What Conditions is the Low-FODMAP Diet For?

If you have been diagnosed by your doctor as having Irritable Bowel Syndrome (IBS) or SIBO then we may use a low-FODMAP diet to help manage or alleviate your digestive symptoms such as gas, bloating, belly distension, cramping, diarrhea and/or constipation.  The low-FODMAP diet may also be helpful for Inflammatory Bowel Disease (IBD). Many gut-healing diets use low-FODMAP foods.  This diet may be modified to your preferences, tolerances and other health conditions.  Many will see relief in about two weeks but for some, it may take up to four weeks. 

What is the Low-FODMAP Diet?

Researchers at the Monash University in Australia developed the low-FODMAP diet.  Several clinical trials have shown that a low-FODMAP diet improves the symptoms of IBS in up to 2/3 of the participants.

FODMAP is an acronym for a group of short-chain carbohydrates that stands for Fermentable Oligo-, Di- and Mono-Saccharides & Polyols.  Yes, that’s a mouthful!  These carbohydrates are known to rapidly ferment in the gut and/or don’t absorb properly in the small intestine, which can result in gas, bloating, belly distension, diarrhea and/or constipation.  Eating foods with these carbohydrates can cause one or more of these symptoms.  The symptoms can occur occasionally or they can be ongoing and chronic.  One day you could feel great and the next you could be miserable. 

FODMAP carbohydrates can be found in a wide range of fruits, vegetables, legumes, beans, nuts, dairy and grains. Examples include:

Oligosachharides, which are found in onions, garlic, wheat, beans, nuts, fruits and vegetables

Lactose, which is found in dairy products such as milk, soft cheese, yogurt

Fructose, which is found in honey, apples, juice, high fructose corn syrup

Polyols, which are found in many fruits, vegetables and artificial sweeteners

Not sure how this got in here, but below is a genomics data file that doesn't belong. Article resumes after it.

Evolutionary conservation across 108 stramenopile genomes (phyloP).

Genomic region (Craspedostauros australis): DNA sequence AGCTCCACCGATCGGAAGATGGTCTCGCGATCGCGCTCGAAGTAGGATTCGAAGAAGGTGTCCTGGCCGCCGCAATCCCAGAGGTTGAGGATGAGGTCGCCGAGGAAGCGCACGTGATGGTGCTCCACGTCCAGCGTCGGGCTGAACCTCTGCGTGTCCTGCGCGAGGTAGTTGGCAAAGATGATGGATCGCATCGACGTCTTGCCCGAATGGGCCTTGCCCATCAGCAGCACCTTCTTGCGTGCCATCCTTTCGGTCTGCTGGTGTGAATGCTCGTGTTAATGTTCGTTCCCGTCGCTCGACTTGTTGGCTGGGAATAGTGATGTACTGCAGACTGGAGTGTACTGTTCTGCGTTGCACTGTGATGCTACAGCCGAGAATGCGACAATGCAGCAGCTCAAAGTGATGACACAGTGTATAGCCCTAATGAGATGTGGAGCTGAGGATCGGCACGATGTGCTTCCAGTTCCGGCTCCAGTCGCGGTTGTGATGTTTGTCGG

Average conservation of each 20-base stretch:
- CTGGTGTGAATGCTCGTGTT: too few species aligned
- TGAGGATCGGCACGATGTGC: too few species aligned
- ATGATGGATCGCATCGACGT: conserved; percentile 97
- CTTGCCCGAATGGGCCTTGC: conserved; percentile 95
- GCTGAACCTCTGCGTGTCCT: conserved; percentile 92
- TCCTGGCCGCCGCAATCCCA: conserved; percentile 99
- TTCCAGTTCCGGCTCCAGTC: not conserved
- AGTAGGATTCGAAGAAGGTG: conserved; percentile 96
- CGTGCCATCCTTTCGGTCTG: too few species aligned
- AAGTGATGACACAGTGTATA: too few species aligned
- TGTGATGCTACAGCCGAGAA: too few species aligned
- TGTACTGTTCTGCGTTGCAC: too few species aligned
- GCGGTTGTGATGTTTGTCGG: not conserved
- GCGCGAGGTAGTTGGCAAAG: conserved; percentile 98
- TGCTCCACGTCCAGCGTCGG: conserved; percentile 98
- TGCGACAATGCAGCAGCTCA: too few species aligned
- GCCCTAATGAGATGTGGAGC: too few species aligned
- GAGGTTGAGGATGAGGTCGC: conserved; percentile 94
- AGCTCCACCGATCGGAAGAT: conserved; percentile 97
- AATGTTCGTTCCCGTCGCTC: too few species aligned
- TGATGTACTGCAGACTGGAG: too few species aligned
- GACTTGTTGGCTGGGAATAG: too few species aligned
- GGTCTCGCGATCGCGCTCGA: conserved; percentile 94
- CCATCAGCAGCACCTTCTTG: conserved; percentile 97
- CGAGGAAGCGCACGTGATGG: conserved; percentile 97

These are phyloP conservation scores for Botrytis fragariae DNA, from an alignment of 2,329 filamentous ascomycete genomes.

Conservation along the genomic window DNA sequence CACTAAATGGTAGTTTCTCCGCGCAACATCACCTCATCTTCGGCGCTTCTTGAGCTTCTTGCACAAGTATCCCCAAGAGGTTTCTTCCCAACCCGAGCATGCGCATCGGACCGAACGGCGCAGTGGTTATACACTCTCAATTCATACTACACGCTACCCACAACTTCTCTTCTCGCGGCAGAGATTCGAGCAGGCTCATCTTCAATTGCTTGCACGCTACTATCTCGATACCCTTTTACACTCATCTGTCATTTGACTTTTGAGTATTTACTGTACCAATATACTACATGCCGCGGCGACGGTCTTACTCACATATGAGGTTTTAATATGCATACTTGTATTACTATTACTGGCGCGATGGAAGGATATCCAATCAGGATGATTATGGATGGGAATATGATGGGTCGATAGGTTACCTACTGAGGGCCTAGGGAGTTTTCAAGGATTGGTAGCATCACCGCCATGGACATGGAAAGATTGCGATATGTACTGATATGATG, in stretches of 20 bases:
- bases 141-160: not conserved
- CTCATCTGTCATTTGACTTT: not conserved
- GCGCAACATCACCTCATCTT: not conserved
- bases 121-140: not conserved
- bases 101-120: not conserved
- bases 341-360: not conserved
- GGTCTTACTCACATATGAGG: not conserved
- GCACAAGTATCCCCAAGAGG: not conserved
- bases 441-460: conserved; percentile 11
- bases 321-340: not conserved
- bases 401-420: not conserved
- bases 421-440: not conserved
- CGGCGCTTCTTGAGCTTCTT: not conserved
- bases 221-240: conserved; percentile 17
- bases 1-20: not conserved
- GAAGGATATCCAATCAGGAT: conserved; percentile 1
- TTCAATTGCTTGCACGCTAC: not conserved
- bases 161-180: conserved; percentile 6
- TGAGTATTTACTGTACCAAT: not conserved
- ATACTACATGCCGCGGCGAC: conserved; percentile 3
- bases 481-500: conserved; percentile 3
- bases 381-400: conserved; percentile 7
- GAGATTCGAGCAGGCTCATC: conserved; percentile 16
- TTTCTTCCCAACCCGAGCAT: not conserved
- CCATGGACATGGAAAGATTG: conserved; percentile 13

The Monash University offers a comprehensive list of high and low FODMAP foods.  Their researchers have scientifically tested foods for presence and quantities of the problematic carbohydrates and continue to do so.  They update the app regularly.  I highly recommend downloading their low-FODMAP smartphone app to have the list ready at your fingertips. 

This is the FODMAP "bible".  You may find information on FODMAPs elsewhere with conflicting information or it may be outdated. Keep in mind that the Monash University developed the diet and continues to update the list of low/high FODMAP foods with the latest research.  This is the only source I trust.  

How Does the low-FODMAP Diet Work to Manage Digestive Symptoms?

This fascinating video by Monash University does an excellent job of illustrating how IBS affects the digestive system and how a low-FODMAP diet can help manage symptoms.  To summarize:

  • High-FODMAP foods may be poorly absorbed by the small intestine.

  • Gut bacteria in the large intestine may ferment the poorly absorbed carbohydrates leading to increased gas pressure. Those with IBS or other gut disorders may have increased visceral sensitivity. This means when the belly distends (from gas or from eating), the brain registers pain.

  • High-FODMAP foods are also osmotically active, meaning they draw excess water into the large intestines. This extra water causes belly distention (again, which can register as pain). It can also cause diarrhea or constipation.

  • A Low-FODMAP diet reduces the amount of fermentable carbohydrate intake, which means less fermentation by gut bacteria, less water in the intestines and less opportunity for gas, stomach distension, diarrhea and constipation.

 

How Long Should I Stay On the Low-FODMAP Diet? 

Like other elimination diets, the Low-FODMAP diet is a tool to determine which foods trigger symptoms.   After a period of time (3 - 8 weeks), we slowly and systematically reintroduce foods one carbohydrate group at a time.  I work with my clients to develop a food reintroduction schedule and a method to track symptoms.  We also determine a threshold tolerance of foods.  For many clients, it's possible to tolerate small amounts of high-FODMAP foods.   It's important to keep in mind...

  • Elimination diets are not forever diets.

  • We don't want to limit foods or food groups long term, as that may lead to nutrient deficiencies.

  • The goal is to liberalize the diet as much as possible while limiting symptoms.

 

Resources: 

Altobelli, E., Del Negro, V., Angeletti, P. M., & Latella, G. (2017). Low-FODMAP Diet Improves Irritable Bowel Syndrome Symptoms: A Meta-Analysis. Nutrients, 9(9). https://doi.org/10.3390/nu9090940

Central Clinical School, Monash University. (2015). IBS symptoms, the low FODMAP diet and the Monash app that can help. Retrieved from https://www.youtube.com/watch?v=Z_1Hzl9o5ic

Cozma-Petrut, A., Loghin, F., Miere, D., & Dumitrascu, D. (2017). Diet in irritable bowel syndrome: What to recommend, not what to forbid to patients! World Journal of Gastroenterology : WJG, 23(21), 3771–3783.